Nepotism plays a huge role in film industries across the world. While having a famous mother or father might allow you to jump the queue, it can also mean that you are forever stuck in their shadow. Even with this kind of head start, making a film is hard. One of the biggest problems is financing. Then, there’s the producer who is likely to try and take advantage of your inexperience, and a cast who can be anywhere between awkward to hostile. The Burmese film world has its own unique perils as we discover in Money Has Four Legs.
Wai Bhone’s (Okkar Dat Khe) first feature isn’t quite going as well as the young director had hoped. The cash-strapped production is struggling to stay within budget, while the producer wants him to make several changes to the script in order to comply with the country’s strict censorship laws. Not to mention the bills that need to be paid, as his wife (Khin Khin Hsu) frequently reminds him. At the end of his tether, with the help of his drunken brother-in-law he concocts a plan to solve all their woes.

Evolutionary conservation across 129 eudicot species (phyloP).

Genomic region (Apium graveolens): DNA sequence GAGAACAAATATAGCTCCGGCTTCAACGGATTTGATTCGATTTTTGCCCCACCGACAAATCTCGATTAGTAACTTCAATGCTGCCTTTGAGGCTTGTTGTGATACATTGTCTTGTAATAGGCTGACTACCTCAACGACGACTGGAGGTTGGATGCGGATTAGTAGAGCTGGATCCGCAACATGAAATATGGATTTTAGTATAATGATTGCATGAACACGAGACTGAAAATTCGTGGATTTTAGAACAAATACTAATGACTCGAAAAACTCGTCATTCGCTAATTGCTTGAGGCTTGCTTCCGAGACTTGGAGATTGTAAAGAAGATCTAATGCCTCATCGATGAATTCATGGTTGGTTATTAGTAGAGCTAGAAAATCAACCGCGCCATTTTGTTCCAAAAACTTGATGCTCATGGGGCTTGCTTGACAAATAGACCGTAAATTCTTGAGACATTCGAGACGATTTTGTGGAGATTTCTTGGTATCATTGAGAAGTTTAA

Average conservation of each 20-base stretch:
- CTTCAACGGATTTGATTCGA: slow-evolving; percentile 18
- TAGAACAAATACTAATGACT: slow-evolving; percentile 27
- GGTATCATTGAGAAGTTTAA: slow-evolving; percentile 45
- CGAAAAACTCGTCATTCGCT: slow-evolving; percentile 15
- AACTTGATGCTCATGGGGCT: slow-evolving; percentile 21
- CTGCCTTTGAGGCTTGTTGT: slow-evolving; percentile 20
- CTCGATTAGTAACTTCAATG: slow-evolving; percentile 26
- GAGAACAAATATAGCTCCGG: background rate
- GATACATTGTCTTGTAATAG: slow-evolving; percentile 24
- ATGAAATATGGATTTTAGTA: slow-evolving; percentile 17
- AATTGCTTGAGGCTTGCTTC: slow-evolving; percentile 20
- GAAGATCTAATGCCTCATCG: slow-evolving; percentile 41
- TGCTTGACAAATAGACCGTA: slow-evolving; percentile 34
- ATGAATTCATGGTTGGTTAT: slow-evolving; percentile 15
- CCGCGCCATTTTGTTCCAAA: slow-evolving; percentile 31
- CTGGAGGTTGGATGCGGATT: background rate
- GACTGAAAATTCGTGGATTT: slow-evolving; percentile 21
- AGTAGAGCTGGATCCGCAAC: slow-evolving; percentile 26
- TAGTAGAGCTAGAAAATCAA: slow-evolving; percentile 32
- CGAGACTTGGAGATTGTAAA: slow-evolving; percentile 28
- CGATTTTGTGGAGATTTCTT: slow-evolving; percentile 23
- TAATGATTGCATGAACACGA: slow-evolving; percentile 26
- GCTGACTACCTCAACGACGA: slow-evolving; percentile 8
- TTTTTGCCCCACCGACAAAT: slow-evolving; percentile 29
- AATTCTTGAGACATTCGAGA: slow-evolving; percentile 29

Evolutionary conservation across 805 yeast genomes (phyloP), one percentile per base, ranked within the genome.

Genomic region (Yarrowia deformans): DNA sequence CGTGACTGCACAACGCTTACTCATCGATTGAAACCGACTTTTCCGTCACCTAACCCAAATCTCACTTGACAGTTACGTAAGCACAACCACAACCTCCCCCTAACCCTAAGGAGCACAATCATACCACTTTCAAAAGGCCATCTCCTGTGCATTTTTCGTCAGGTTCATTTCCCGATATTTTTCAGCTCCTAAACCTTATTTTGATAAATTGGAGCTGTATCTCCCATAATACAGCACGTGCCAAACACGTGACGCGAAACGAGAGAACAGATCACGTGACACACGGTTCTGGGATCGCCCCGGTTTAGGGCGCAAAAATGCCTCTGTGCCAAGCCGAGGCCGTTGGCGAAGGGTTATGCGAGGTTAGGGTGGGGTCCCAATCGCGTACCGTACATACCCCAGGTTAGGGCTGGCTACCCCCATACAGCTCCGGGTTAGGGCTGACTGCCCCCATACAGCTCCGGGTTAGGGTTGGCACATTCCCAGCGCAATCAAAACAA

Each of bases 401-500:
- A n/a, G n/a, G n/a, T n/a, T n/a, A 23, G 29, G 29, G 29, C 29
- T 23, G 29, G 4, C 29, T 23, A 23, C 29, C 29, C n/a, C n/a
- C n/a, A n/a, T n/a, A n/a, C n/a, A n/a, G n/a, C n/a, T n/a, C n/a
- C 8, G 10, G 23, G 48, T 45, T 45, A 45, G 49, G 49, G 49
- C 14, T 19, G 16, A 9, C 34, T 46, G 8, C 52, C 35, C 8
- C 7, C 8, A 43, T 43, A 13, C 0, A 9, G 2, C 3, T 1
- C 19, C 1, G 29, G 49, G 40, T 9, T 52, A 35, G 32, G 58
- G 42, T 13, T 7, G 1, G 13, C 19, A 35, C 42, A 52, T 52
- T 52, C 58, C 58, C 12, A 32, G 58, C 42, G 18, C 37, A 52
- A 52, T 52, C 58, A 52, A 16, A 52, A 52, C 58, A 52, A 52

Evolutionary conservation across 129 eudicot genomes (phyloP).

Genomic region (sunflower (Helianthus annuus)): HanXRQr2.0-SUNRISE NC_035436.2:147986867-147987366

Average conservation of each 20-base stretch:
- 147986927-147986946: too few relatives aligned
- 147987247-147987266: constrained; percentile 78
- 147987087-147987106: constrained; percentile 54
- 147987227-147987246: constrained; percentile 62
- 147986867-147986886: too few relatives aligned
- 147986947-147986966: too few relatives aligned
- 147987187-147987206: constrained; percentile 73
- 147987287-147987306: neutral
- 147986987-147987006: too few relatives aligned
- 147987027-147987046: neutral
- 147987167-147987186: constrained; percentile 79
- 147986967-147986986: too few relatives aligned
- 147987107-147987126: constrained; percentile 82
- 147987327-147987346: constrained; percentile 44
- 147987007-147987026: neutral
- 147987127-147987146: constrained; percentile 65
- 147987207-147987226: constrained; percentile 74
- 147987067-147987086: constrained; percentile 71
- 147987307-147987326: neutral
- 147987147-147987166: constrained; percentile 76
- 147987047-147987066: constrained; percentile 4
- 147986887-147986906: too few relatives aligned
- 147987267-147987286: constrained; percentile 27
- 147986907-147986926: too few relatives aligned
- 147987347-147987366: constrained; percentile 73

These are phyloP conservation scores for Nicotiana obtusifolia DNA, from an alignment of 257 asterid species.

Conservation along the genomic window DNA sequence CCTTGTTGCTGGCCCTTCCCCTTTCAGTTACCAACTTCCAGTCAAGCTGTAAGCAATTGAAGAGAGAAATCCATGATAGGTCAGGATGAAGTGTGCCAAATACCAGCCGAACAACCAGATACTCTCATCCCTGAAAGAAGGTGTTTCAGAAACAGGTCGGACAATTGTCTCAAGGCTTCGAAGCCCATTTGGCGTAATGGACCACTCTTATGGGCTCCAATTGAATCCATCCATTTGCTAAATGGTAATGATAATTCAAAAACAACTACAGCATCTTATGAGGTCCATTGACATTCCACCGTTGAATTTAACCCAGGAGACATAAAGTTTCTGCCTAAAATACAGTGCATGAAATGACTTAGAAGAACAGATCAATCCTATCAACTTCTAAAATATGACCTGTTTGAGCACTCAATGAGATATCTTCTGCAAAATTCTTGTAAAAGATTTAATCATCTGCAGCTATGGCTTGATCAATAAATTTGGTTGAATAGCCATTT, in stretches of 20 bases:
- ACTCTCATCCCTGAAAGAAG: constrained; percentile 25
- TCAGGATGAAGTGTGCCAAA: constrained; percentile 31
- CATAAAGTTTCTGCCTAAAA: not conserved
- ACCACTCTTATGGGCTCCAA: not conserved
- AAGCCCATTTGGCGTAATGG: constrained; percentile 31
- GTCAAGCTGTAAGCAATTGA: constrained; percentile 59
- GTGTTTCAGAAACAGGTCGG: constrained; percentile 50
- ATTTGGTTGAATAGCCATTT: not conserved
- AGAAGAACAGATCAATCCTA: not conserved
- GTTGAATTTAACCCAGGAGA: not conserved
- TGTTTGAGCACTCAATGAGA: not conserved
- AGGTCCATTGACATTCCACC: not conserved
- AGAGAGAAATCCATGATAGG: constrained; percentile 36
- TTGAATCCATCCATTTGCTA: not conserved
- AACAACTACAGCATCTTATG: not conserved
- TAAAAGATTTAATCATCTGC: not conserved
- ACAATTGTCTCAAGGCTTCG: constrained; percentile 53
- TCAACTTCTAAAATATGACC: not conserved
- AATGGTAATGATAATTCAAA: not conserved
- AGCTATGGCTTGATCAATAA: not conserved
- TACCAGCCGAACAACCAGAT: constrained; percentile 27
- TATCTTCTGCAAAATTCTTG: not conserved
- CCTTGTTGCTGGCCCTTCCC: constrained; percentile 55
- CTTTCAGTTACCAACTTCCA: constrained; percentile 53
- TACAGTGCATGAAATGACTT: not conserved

Money Has Four Legs is a lively comedy of errors which takes aim at a number of issues prevalent within the Burmese film industry. Paying homage to his country’s rich history of cinema, Maung Sun’s film debut is a lively adventure which sees the funny side in every setback. While it’s consistently good fun, it does tackle a number of wider societal problems in the course of Wai Bhone’s Kafkaesque quest. Money Has Four Legs is an entertaining and amusing romp.
Money Has Four Legs screens at London Film Festival.